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    ABSTRACT: Hepatic epithelioid hemangioendothelioma (EHE) is a rare vascular tumor with low- to intermediate-grade malignant potential. We describe cross-sectional imaging findings of pathologically confirmed EHE including preliminary observations on lesion characteristics and apparent diffusion coefficients (ADCs) at diffusion-weighted MR imaging (DWI). CT and MRI examinations in five patients were retrospectively reviewed. Two radiologists evaluated lesion growth patterns, attenuation, signal intensity characteristics, and contrast enhancement patterns. Additionally, DWI features on low and high b-value images as well as ADCs were assessed in three patients. Imaging features of EHE included multifocal hepatic disease (n = 5), predominantly subcapsular location (n = 5), coalescence of nodules (n = 5), capsular retraction (n = 3), and intralesional calcifications (n = 3). Contrast-enhanced CT and MR images showed variable degrees of peripheral rim enhancement. T2-weighted MR images, low b-value DWI and ADC maps frequently depicted a "target-sign" appearance of tumor nodules. A markedly hyperintense central area corresponding to hypocellular stroma was surrounded by a moderately hyperintense outer rim reflecting hypercellular tumor regions. The mean ADC of lesions was 1.86 × 10(-3) mm(2)/s. Cross-sectional imaging displayed typical features of EHE. The mean ADC value of lesions was found to be relatively high in comparison with other hepatic malignancies, which may be helpful in suggesting the diagnosis.
    Abdominal Imaging 08/2011; 36(4):415-24. DOI:10.1007/s00261-010-9641-5 · 1.91 Impact Factor
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    ABSTRACT: Human epidermal growth factor receptor 2 expression in osteosarcoma and its relationship to prognosis have been the subject of several conflicting reports, most of them relying on immunohistochemical studies. Because the urgent need of prognostic markers and effective new treatment options for osteosarcoma patients, we evaluated the role of human epidermal growth factor receptor 2 in 2 well-characterized sets of pretherapeutic osteosarcoma samples (46 paraffin-embedded and 46 fresh-frozen biopsy samples) using immunohistochemistry with 2 different antibodies [DAKO A0485 (Glostrup, Denmark) and Novocastra CB11 (Newcastle, UK)] as well as fluorescence in situ hybridization, real-time polymerase chain reaction, and SNP array analyses and correlated our findings with clinicopathological parameters. However, our study failed to detect unequivocal evidence of human epidermal growth factor receptor 2 gene amplification or overexpression of human epidermal growth factor receptor 2 messenger RNA or protein in any of the investigated tumors. Only in a small subset of samples, a moderate increase in messenger RNA levels (13.6%) or focal membranous immunoreactivity (8.7%; A0485) was detected but did not correlate with survival or response to chemotherapy. Cytoplasmic staining was identified more frequently (63%; CB11) but again did not show any association with clinicopathological parameters. In conclusion, our study does not support a role for human epidermal growth factor receptor 2 as a prognostic marker in osteosarcoma.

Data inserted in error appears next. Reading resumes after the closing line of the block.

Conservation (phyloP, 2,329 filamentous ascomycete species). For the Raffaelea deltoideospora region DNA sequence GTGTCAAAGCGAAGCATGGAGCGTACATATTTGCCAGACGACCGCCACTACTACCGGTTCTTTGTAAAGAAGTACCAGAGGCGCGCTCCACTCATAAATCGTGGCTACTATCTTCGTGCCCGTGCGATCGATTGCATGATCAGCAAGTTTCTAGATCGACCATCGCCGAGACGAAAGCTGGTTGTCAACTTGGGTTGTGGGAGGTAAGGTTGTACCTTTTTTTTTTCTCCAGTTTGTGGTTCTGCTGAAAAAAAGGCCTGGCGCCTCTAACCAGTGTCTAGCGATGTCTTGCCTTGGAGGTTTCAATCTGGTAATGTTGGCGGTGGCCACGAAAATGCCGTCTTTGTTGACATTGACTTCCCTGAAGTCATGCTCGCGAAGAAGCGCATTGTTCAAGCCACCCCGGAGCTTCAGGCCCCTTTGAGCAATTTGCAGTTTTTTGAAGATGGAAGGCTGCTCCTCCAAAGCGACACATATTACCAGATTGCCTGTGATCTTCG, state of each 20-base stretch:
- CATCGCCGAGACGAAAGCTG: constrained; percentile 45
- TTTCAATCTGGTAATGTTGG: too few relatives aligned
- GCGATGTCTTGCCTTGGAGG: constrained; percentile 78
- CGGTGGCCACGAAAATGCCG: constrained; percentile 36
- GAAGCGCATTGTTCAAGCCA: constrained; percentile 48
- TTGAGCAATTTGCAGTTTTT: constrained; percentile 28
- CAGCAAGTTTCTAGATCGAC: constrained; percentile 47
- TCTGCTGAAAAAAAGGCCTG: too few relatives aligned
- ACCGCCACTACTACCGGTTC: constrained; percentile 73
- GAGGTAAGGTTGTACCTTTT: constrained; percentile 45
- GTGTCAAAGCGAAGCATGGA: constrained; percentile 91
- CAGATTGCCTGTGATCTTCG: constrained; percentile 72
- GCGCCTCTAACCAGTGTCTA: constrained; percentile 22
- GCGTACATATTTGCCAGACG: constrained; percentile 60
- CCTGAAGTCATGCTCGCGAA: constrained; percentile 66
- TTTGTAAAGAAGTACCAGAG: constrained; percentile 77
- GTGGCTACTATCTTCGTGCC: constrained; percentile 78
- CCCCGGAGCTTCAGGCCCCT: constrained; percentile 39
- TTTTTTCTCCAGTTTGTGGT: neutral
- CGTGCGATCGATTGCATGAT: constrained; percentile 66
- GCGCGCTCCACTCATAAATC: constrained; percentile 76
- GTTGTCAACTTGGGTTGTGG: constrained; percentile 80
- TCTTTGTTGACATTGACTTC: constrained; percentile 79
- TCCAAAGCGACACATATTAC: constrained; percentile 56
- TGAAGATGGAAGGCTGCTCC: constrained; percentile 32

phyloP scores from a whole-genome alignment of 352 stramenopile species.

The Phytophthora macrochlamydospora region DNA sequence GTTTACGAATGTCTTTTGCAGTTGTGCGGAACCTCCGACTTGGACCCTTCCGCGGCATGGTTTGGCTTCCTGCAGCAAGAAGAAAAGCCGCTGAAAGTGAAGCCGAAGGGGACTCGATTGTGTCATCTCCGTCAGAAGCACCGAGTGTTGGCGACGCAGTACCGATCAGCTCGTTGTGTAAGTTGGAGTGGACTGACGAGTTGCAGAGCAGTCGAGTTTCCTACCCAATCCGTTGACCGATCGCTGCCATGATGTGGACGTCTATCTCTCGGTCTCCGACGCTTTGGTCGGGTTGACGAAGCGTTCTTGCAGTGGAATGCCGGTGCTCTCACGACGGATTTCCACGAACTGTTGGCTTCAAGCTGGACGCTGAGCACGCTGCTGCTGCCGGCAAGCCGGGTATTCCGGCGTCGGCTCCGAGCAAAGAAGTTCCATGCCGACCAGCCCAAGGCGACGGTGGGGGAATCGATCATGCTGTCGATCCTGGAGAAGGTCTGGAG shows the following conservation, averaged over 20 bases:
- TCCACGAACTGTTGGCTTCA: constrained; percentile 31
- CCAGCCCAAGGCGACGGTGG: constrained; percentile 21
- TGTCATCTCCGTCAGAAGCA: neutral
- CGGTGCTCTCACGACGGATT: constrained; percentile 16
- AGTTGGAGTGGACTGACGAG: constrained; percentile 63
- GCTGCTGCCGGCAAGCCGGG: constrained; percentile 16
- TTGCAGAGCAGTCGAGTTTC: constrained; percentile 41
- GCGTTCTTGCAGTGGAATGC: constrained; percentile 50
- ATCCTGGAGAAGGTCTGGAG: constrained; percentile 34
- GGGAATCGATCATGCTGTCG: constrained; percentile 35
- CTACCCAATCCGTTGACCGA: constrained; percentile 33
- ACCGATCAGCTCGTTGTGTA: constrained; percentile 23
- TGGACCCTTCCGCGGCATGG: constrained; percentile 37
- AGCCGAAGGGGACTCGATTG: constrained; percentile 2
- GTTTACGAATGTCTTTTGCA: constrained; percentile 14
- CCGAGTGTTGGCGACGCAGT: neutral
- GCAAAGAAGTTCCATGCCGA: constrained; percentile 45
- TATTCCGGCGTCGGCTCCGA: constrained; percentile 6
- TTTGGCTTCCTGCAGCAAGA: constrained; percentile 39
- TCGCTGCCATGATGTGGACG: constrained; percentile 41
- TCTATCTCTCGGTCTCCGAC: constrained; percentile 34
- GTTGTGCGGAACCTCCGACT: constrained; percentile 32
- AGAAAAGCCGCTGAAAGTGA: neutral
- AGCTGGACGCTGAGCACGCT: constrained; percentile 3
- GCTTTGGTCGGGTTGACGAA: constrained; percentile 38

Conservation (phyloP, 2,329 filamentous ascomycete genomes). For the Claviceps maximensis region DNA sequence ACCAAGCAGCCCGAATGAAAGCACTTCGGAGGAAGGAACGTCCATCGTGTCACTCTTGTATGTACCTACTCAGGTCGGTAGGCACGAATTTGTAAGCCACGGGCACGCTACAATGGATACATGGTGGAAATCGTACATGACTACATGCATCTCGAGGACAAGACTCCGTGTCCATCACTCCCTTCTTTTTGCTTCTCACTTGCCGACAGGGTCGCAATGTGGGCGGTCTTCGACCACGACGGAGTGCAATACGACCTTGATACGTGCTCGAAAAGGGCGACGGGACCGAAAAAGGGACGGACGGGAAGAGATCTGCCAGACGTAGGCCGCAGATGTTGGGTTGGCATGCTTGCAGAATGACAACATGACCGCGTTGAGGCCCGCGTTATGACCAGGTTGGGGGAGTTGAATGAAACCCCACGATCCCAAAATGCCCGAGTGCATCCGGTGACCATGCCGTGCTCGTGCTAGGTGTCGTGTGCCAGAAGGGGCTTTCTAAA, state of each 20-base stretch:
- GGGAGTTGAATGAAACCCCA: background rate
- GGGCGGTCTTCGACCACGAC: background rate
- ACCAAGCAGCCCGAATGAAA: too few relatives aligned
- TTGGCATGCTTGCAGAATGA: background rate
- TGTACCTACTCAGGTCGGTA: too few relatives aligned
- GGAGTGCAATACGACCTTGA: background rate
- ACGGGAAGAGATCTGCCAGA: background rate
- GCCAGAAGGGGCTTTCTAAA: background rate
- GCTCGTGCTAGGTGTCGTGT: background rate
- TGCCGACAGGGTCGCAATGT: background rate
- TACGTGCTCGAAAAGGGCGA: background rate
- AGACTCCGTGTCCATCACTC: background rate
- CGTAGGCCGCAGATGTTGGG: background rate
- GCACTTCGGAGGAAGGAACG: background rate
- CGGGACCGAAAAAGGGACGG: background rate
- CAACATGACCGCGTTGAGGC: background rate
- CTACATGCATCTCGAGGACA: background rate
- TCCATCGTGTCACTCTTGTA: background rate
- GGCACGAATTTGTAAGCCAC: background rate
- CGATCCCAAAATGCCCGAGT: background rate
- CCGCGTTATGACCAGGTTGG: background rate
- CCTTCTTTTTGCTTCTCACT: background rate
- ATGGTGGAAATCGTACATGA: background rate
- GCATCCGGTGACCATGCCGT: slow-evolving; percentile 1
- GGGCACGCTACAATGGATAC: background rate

Human pathology 02/2011; 42(6):859-66. DOI:10.1016/j.humpath.2010.09.016 · 2.81 Impact Factor
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    ABSTRACT: The aim of this study was to determine whether pretherapeutic protein expression levels of the excision repair cross-complementing (ERCC1) enzyme, thymidylate synthetase (TS), multidrug-resistance protein 1 (MRP-1) and P-glycoprotein (P-gp) are associated with tumour response to cisplatin and fluorouracil (5-FU)-based neoadjuvant chemotherapy in oesophageal adenocarcinomas. The expression levels of ERCC1, TS, MDR-1 and P-gp were determined immunohistochemically in pretherapeutic tumour biopsies from 40 oesophageal adenocarcinoma patients and were correlated with histopathological tumour regression and with patient survival. Protein expression was compared to mRNA data, which was previously published for ERCC1, TS and MRP-1 and newly determined for the purpose of this study for MDR-1/P-gp. High-TS and -MRP-1 protein expression was correlated with tumour non-response to chemotherapy (P = 0.001 and P = 0.036, respectively). For ERCC-1 and P-gp, no association between pretherapeutic protein expression and response was found. There was no correlation between mRNA levels and protein expression for all investigated markers. Survival analysis revealed a trend towards increased survival for low-ERCC-1 expression (P = 0.079). The pattern of pretherapeutic expression of TS and MRP-1 is related to chemotherapy response in oesophageal adenocarcinoma patients. Immunohistochemical assessment of these markers may be helpful for response prediction.
    Journal of Surgical Oncology 10/2010; 102(5):503-8. DOI:10.1002/jso.21641 · 2.84 Impact Factor